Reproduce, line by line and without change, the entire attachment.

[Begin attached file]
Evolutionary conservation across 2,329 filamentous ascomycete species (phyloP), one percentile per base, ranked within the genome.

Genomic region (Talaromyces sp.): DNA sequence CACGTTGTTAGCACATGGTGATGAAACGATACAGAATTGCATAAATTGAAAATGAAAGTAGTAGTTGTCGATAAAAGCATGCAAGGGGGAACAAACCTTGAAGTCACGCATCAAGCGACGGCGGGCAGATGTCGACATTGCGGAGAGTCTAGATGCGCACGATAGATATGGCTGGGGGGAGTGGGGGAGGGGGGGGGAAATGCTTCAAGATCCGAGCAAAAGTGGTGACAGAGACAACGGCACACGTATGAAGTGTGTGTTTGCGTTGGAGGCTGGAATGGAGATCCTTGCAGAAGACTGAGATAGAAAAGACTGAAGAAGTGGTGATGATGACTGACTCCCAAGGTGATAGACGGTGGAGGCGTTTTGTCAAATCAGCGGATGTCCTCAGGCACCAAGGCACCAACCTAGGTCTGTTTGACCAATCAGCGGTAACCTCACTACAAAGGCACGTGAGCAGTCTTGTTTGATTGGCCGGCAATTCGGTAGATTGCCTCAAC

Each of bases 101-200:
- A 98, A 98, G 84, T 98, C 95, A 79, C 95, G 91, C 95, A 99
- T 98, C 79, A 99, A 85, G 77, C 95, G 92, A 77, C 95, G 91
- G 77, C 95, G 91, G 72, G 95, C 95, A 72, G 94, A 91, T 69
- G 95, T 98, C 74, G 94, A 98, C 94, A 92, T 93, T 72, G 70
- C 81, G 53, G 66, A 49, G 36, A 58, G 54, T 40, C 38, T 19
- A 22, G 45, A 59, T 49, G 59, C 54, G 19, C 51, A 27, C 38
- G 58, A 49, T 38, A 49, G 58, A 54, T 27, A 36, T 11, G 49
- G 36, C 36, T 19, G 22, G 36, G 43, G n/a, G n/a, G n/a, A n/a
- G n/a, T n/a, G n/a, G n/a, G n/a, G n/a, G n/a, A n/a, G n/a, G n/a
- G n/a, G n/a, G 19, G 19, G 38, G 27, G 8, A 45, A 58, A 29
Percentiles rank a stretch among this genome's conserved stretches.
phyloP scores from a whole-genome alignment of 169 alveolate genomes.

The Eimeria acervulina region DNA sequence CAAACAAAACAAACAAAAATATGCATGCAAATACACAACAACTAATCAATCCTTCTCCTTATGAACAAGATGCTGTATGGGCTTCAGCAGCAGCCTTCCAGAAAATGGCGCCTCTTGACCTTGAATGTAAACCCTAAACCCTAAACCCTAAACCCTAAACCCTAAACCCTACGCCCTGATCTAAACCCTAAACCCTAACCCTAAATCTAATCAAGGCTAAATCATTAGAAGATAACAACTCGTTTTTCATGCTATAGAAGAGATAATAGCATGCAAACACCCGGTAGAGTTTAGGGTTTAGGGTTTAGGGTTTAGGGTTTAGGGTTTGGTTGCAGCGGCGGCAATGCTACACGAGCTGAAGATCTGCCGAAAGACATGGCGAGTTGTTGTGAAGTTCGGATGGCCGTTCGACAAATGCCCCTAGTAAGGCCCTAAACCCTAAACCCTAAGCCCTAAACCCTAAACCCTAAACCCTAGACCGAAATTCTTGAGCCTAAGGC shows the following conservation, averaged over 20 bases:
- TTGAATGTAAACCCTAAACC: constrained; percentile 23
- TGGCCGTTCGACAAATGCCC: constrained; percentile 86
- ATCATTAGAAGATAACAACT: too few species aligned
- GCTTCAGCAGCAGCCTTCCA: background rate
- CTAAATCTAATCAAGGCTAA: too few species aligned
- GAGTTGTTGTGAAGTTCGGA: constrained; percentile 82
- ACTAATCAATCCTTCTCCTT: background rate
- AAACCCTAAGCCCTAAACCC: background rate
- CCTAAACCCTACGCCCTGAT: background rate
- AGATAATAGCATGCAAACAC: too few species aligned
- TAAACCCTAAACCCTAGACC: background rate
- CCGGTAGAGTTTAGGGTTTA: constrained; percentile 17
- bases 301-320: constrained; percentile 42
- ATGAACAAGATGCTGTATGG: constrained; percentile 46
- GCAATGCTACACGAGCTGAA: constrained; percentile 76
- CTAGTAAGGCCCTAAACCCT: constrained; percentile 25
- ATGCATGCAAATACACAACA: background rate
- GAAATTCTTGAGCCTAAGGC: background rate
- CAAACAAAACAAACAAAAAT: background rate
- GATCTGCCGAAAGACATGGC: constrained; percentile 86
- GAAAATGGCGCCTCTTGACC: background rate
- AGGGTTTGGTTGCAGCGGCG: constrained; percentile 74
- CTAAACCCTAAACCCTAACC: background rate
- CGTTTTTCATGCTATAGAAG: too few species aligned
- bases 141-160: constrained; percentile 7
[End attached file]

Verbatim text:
Evolutionary conservation across 2,329 filamentous ascomycete species (phyloP), one percentile per base, ranked within the genome.

Genomic region (Talaromyces sp.): DNA sequence CACGTTGTTAGCACATGGTGATGAAACGATACAGAATTGCATAAATTGAAAATGAAAGTAGTAGTTGTCGATAAAAGCATGCAAGGGGGAACAAACCTTGAAGTCACGCATCAAGCGACGGCGGGCAGATGTCGACATTGCGGAGAGTCTAGATGCGCACGATAGATATGGCTGGGGGGAGTGGGGGAGGGGGGGGGAAATGCTTCAAGATCCGAGCAAAAGTGGTGACAGAGACAACGGCACACGTATGAAGTGTGTGTTTGCGTTGGAGGCTGGAATGGAGATCCTTGCAGAAGACTGAGATAGAAAAGACTGAAGAAGTGGTGATGATGACTGACTCCCAAGGTGATAGACGGTGGAGGCGTTTTGTCAAATCAGCGGATGTCCTCAGGCACCAAGGCACCAACCTAGGTCTGTTTGACCAATCAGCGGTAACCTCACTACAAAGGCACGTGAGCAGTCTTGTTTGATTGGCCGGCAATTCGGTAGATTGCCTCAAC

Each of bases 101-200:
- A 98, A 98, G 84, T 98, C 95, A 79, C 95, G 91, C 95, A 99
- T 98, C 79, A 99, A 85, G 77, C 95, G 92, A 77, C 95, G 91
- G 77, C 95, G 91, G 72, G 95, C 95, A 72, G 94, A 91, T 69
- G 95, T 98, C 74, G 94, A 98, C 94, A 92, T 93, T 72, G 70
- C 81, G 53, G 66, A 49, G 36, A 58, G 54, T 40, C 38, T 19
- A 22, G 45, A 59, T 49, G 59, C 54, G 19, C 51, A 27, C 38
- G 58, A 49, T 38, A 49, G 58, A 54, T 27, A 36, T 11, G 49
- G 36, C 36, T 19, G 22, G 36, G 43, G n/a, G n/a, G n/a, A n/a
- G n/a, T n/a, G n/a, G n/a, G n/a, G n/a, G n/a, A n/a, G n/a, G n/a
- G n/a, G n/a, G 19, G 19, G 38, G 27, G 8, A 45, A 58, A 29
Percentiles rank a stretch among this genome's conserved stretches.
phyloP scores from a whole-genome alignment of 169 alveolate genomes.

The Eimeria acervulina region DNA sequence CAAACAAAACAAACAAAAATATGCATGCAAATACACAACAACTAATCAATCCTTCTCCTTATGAACAAGATGCTGTATGGGCTTCAGCAGCAGCCTTCCAGAAAATGGCGCCTCTTGACCTTGAATGTAAACCCTAAACCCTAAACCCTAAACCCTAAACCCTAAACCCTACGCCCTGATCTAAACCCTAAACCCTAACCCTAAATCTAATCAAGGCTAAATCATTAGAAGATAACAACTCGTTTTTCATGCTATAGAAGAGATAATAGCATGCAAACACCCGGTAGAGTTTAGGGTTTAGGGTTTAGGGTTTAGGGTTTAGGGTTTGGTTGCAGCGGCGGCAATGCTACACGAGCTGAAGATCTGCCGAAAGACATGGCGAGTTGTTGTGAAGTTCGGATGGCCGTTCGACAAATGCCCCTAGTAAGGCCCTAAACCCTAAACCCTAAGCCCTAAACCCTAAACCCTAAACCCTAGACCGAAATTCTTGAGCCTAAGGC shows the following conservation, averaged over 20 bases:
- TTGAATGTAAACCCTAAACC: constrained; percentile 23
- TGGCCGTTCGACAAATGCCC: constrained; percentile 86
- ATCATTAGAAGATAACAACT: too few species aligned
- GCTTCAGCAGCAGCCTTCCA: background rate
- CTAAATCTAATCAAGGCTAA: too few species aligned
- GAGTTGTTGTGAAGTTCGGA: constrained; percentile 82
- ACTAATCAATCCTTCTCCTT: background rate
- AAACCCTAAGCCCTAAACCC: background rate
- CCTAAACCCTACGCCCTGAT: background rate
- AGATAATAGCATGCAAACAC: too few species aligned
- TAAACCCTAAACCCTAGACC: background rate
- CCGGTAGAGTTTAGGGTTTA: constrained; percentile 17
- bases 301-320: constrained; percentile 42
- ATGAACAAGATGCTGTATGG: constrained; percentile 46
- GCAATGCTACACGAGCTGAA: constrained; percentile 76
- CTAGTAAGGCCCTAAACCCT: constrained; percentile 25
- ATGCATGCAAATACACAACA: background rate
- GAAATTCTTGAGCCTAAGGC: background rate
- CAAACAAAACAAACAAAAAT: background rate
- GATCTGCCGAAAGACATGGC: constrained; percentile 86
- GAAAATGGCGCCTCTTGACC: background rate
- AGGGTTTGGTTGCAGCGGCG: constrained; percentile 74
- CTAAACCCTAAACCCTAACC: background rate
- CGTTTTTCATGCTATAGAAG: too few species aligned
- bases 141-160: constrained; percentile 7